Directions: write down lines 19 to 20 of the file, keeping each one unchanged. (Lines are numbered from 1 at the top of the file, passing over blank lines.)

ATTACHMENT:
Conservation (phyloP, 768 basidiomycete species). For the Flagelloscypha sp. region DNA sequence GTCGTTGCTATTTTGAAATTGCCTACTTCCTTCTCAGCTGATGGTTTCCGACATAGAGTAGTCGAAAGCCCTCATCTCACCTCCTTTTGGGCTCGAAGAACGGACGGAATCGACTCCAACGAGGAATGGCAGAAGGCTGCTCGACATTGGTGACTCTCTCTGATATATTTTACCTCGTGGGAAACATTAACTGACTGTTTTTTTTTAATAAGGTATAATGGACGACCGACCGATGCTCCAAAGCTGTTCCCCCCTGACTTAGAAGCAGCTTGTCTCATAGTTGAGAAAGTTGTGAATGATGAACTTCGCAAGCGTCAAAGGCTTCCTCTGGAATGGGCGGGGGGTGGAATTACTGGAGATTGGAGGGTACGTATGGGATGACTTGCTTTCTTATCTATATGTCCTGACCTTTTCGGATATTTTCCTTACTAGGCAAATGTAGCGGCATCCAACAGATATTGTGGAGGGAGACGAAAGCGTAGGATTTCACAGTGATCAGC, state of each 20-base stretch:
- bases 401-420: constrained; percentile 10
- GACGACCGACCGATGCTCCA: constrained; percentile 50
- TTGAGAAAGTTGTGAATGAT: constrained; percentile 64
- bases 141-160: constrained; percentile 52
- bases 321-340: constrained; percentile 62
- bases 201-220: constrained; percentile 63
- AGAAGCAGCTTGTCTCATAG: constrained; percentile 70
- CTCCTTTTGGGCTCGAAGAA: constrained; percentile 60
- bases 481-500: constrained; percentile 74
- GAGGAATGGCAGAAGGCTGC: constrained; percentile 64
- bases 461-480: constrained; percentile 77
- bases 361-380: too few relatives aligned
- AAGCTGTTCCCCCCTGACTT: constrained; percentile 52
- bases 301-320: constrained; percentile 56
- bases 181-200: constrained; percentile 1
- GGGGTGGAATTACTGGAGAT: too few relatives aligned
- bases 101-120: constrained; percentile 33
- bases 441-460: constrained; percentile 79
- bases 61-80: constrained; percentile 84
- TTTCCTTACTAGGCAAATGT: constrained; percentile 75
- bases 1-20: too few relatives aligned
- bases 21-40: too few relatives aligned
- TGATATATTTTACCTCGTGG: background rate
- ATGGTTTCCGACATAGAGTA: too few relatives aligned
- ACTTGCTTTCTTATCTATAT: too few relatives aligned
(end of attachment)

- bases 441-460: constrained; percentile 79
- bases 61-80: constrained; percentile 84